There is a specific criterion that the South African Weather Service applies to each town or city, in order to determine whether heat wave conditions are met or not.
The criterion reads as follows: If the maximum temperature at a particular town is expected to meet or exceed 5 degrees C above the average maximum temperature of “the hottest month” for that particular place, as well as persisting in that mode for 3 days or more, then a heat wave may be declared. For ease of use by SAWS meteorologists, a detailed map of the “heat wave threshold” has been compiled (see figure 1 below), using the latest climatological data to hand. This threshold is thus the maximum temperature which needs to be met or exceeded, for a heat wave to occur.
Heat wave temperature thresholds over South Africa
Heat wave precautions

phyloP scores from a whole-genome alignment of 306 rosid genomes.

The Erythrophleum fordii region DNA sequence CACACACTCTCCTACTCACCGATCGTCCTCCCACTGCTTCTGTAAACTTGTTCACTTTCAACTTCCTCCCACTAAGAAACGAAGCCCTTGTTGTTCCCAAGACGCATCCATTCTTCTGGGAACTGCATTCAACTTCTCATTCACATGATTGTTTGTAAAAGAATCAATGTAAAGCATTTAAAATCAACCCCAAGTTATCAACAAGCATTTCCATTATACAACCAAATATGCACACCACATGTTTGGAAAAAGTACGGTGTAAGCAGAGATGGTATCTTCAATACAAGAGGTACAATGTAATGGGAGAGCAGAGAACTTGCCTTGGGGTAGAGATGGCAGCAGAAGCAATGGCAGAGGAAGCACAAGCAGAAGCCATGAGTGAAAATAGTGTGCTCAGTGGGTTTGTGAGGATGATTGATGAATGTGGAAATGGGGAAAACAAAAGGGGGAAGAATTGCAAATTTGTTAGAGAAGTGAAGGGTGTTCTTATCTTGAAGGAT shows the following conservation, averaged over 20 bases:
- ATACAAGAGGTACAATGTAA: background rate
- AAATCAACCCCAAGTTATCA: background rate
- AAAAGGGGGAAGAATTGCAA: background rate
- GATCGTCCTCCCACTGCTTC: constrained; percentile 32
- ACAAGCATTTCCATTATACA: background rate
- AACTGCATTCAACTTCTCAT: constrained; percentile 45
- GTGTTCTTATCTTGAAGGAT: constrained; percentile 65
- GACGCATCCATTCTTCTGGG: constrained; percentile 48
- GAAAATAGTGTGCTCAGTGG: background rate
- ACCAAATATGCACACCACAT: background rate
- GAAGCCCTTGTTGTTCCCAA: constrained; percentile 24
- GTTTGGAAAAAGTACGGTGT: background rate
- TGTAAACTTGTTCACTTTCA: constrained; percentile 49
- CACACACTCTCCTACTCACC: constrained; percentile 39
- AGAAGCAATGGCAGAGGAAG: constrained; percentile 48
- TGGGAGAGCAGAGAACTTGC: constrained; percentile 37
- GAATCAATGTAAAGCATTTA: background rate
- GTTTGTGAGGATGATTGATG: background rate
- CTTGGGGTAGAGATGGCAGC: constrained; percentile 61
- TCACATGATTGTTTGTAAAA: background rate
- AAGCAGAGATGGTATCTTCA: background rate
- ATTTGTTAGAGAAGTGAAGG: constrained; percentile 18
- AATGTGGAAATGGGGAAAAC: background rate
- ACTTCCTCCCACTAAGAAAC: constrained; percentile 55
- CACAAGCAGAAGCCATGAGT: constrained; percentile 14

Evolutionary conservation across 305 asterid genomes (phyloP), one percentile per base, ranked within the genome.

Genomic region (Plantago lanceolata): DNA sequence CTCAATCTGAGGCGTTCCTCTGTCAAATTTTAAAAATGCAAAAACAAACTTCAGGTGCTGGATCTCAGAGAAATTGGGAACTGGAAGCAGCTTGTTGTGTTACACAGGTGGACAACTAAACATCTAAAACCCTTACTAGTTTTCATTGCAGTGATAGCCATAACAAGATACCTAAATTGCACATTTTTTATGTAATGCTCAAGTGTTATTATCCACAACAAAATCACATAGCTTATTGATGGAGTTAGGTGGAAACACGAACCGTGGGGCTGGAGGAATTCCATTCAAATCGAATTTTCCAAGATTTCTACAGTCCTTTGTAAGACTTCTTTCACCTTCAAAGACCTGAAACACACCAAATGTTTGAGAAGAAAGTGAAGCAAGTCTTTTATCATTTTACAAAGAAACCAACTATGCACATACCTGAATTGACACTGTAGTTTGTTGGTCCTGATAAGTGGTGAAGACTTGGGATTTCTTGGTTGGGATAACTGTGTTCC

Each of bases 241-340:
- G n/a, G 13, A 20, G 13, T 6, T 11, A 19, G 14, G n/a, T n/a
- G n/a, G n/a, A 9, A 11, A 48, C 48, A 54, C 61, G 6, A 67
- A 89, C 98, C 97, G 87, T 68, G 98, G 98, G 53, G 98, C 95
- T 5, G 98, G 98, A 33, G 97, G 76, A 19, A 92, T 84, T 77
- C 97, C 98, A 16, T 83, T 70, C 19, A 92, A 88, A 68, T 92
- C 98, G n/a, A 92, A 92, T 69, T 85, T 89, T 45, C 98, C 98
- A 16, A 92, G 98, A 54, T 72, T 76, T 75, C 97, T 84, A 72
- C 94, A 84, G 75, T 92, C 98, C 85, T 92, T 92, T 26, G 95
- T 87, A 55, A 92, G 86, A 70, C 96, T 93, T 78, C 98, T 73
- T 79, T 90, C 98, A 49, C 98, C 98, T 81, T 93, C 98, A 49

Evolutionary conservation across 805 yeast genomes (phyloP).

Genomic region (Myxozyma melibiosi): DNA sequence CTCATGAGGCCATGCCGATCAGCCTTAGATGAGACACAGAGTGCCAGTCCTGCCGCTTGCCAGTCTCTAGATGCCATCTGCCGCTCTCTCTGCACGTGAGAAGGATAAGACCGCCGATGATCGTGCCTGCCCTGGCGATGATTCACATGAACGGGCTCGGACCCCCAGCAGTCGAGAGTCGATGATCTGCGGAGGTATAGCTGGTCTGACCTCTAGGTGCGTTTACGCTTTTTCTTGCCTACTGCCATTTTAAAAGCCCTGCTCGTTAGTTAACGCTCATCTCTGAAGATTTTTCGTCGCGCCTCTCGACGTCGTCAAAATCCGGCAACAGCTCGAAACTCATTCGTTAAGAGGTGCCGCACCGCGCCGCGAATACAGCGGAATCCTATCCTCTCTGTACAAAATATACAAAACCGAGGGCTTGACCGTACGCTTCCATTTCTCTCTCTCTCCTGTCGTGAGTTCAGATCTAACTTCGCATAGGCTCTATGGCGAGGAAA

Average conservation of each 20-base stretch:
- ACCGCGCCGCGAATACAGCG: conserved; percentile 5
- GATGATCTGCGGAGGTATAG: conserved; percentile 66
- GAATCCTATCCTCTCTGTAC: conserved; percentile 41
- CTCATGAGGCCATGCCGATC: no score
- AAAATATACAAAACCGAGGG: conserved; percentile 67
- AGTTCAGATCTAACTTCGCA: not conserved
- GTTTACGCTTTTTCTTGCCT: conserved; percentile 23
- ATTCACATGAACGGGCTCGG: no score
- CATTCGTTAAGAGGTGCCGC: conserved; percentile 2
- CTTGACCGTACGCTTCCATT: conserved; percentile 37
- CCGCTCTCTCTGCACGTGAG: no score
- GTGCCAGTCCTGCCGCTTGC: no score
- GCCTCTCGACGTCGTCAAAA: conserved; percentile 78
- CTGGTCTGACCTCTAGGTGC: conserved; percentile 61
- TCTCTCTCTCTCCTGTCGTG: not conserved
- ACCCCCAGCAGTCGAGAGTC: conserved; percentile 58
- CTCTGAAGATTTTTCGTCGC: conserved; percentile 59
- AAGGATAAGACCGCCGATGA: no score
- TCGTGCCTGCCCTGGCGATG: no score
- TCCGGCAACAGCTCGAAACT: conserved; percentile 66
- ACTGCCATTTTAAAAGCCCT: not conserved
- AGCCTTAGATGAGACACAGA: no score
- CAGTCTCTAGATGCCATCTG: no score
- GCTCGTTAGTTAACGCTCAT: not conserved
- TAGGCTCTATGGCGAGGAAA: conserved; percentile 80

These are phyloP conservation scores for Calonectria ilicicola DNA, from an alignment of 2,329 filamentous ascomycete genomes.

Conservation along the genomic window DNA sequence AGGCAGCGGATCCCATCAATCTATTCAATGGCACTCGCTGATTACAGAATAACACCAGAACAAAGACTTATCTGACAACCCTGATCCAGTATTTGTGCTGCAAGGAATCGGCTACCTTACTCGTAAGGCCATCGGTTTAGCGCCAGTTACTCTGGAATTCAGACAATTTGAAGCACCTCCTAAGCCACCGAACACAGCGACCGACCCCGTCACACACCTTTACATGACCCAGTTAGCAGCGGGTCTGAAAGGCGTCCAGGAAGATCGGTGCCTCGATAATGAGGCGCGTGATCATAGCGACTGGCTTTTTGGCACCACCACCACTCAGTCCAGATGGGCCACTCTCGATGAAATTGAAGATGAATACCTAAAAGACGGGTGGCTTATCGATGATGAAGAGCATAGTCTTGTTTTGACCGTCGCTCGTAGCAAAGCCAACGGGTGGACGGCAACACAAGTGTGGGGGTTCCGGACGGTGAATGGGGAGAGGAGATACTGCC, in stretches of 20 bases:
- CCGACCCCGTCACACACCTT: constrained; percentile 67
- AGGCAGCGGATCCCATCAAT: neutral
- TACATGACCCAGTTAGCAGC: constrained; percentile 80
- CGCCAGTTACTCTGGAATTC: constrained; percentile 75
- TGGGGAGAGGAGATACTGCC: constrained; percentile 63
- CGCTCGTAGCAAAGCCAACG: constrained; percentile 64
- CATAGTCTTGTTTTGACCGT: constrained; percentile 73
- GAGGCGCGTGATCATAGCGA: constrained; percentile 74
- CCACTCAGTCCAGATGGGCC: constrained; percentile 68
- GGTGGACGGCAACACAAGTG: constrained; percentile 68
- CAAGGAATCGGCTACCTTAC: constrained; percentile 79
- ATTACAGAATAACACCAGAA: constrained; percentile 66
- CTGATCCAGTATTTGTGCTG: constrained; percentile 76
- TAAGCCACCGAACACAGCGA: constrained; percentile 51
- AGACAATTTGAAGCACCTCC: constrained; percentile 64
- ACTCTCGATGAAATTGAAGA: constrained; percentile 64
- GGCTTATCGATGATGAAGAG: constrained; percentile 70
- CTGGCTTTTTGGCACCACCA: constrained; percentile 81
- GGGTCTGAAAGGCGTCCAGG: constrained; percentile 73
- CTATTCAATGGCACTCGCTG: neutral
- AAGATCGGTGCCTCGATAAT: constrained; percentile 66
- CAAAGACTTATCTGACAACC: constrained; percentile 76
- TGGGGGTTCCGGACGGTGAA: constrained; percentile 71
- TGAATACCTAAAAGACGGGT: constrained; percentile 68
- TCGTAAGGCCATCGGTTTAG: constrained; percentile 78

a. Stay indoors in a well-ventilated or air conditioned room.
b. If working outside, wear protective clothing (head-gear, etc.) and take breaks at regular intervals.
c. Avoid playing strenuous sports or engaging in excessive manual labour, as one runs the risk of heat exhaustion or sunstroke.
d. Dress in cool, lightweight clothes which are not constricting.
e. The wearing of hats (preferably with a wide brim) as well as the generous application of sunblock should be encouraged if one is outdoors for any length of time.
f. Remain adequately hydrated by drinking plenty of liquids (not alcohol).
g. Outside playtime for children should ideally be restricted or prohibited between 10:00 and 16:00.
h. The aged as well as infants are particularly vulnerable to dehydration and/or heatstroke and should be afforded extra care and attention during prolonged spells of hot weather.